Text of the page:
A little bit more time-most eating-in Paris

IMG_1133

Photo ©Jean Janssen. Gardens of the Palais Royal, Paris.

After our day-long tour of the champagne region yesterday, we are staying in the city for the day.  We did some more walking, but today’s highlight is lunch at La Grande Vefour.  Boris loves to try the historic, famous, and (unfortunately) expensive restaurants of Paris.  So much for an economy trip with a room on points and flights on miles.  Apparently the budget is going to food and champagne.  But I really shouldn’t complain…

IMG_1120

Photo ©Jean Janssen. Grand Vefour, Palais Royal, Paris

We were the first to arrive at the restaurant with a noon reservation.  We got the power corner seat with a view of the windows out on the gardens of the Palais Royal.  The restaurant, first opened in 1784, sits along the palace colonnade.  It was a cold, cloudy day, but light came in through the unfrosted upper windows.

IMG_1118

Photo ©Jean Janssen. Grand Vefour, Palais Royal, Paris

From the Restaurant’s website:  “[It was] at the end of the 18th century that French cooking reached its peak in the aristocratic households, where luxury and refinement were absolute rules…The Palais Royal, replacing le Marais, became the central attraction of Parisian life and, most importantly, the birthplace of French Cooking…As soon as the building of the pavilions was over, in 1784, Aubertot opened a café with the café de Chartres sign.”

Version 2

Photo ©Jean Janssen. Colonnade sign of Le Grand Vefour. Palais Royal, Paris.  Some of the signage is from the original restaurant opened on this site in 1784.

“Situated the length of the Joinville colonnade, linked with the rue de Beaujolais, the restaurant opens on the gardens of the Palais Royal through three arches. The sign “Café de Chartres”, on the façade opposite the garden, bears the name of the establishment that was there before le Grand Véfour. A name chosen to honour the duke of Chartres, first son of Louis d’Orléans, the one who created the domain of the Palais Royal, and father of the soon-to-be Philippe Egalité, last owner of the Palais before the Revolution.”

IMG_1127

Photo ©Jean Janssen. Grand Vefour, Palais Royal, Paris

When you enter the restaurant, you’re taken two hundred years back in time! Embellished with delicate carved panelling with Louis XVI style garlands, the entrance gives access to two different rooms; on the walls, mirrors share the space with famous glass-protected paintings.”

IMG_1119

Photo ©Jean Janssen. Grand Vefour, Palais Royal, Paris

It really is a marvelous restaurant.  Of course we started with a glass of champagne only to follow it with a bottle.  We had at least 18 different servers during the course of our meal with so many courses that I lost count.   You might think I am kidding, but we had five dessert courses alone.  There was also a cheese course with at least 40 selections to choose from.  The food was amazing, artistic, and life-changing.  Who knew eating mushroom soup could be a religious experience?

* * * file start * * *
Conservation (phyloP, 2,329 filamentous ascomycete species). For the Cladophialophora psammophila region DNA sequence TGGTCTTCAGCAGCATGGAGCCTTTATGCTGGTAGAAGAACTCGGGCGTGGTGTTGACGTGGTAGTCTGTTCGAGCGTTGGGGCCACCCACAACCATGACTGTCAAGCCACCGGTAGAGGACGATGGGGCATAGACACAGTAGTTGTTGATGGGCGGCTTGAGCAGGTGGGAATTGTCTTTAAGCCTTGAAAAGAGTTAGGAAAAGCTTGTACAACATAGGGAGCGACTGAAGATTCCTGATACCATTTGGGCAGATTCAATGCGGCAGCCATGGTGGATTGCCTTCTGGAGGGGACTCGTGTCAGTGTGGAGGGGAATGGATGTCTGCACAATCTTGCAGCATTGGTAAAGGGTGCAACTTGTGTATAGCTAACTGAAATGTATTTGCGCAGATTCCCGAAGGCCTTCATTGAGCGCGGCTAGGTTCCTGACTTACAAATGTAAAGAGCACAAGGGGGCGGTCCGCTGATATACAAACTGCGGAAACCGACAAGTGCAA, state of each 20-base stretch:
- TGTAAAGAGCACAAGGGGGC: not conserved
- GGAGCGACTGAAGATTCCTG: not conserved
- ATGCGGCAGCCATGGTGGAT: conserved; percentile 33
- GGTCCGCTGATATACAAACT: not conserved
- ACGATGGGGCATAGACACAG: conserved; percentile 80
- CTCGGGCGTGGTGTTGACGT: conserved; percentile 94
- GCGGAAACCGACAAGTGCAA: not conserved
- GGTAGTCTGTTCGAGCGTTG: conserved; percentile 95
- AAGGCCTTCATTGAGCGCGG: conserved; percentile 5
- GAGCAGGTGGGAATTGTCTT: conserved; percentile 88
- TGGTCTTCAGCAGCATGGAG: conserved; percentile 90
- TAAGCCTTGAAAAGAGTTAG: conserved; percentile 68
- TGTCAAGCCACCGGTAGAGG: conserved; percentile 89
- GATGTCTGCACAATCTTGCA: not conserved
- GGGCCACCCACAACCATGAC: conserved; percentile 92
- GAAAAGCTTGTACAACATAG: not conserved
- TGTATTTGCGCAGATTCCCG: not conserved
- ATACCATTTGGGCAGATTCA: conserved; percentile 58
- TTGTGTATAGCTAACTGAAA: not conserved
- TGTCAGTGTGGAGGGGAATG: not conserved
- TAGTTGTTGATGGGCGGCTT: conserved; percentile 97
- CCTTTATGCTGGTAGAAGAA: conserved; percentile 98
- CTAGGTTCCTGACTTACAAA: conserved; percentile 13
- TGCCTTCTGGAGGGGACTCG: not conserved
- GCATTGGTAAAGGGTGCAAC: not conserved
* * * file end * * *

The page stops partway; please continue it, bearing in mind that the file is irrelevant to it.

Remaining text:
IMG_1124

Photo ©Jean Janssen. Step one of my mushroom soup, Grand Vefour, Palais Royal, Paris

IMG_1125

Photo ©Jean Janssen. Mushroom Soup step two at Grand Vefour, Palais Royal, Paris

IMG_1126

Photo ©Jean Janssen. Mushroom soup, step three at Grand Vefour, Palais Royal, Paris

Not bad people watching either.  The small restaurant of two rooms was full by the time we finished.  (There is also a banquet room upstairs near the toilets.)  There were French, Russian, American, Australian, and British customers within earshot of our table.  One couple, on a trip just before the birth of their first child, came in honor of his parents who had dined there.

IMG_1122

Photo ©Jean Janssen  Le Grande Vefour, Paris

Yes, it is a “blow the budget” meal, but lunch made the tab more reasonable.  You are also there for hours.  Its about so much more than the food; its the experience.  By the time we left it was late afternoon and we were full, buzzed, and happy.  The more recent history is a little tainted, but I highly recommend the food, service, and the experience.

IMG_1128

Photo ©Jean Janssen. Grand Vefour, Palais Royal, Paris

More from the restaurant’s website:  “A list of regular customers over the last two centuries includes most of the immortal heavyweights of French culture and politics. Closed from 1905 to 1947, a revived Grand Véfour opened with its early nineteenth-century neoclassical décor of large mirrors in gilded frames and painted supraportes.

IMG_1123

Photo ©Jean Janssen. Grand Vefour, Palais Royal, Paris

IMG_1131

Photo ©Jean Janssen. Gardens of the Palais Royal, Paris.

In 1983, the restaurant was destroyed in a bomb attack. It was then bought by Jean Taittinger who restored and reopened Le Grand Vefour. When it lost one of its three Michelin stars in 2008 under the régime of Guy Martin for the Taittinger Group, it was headline news.”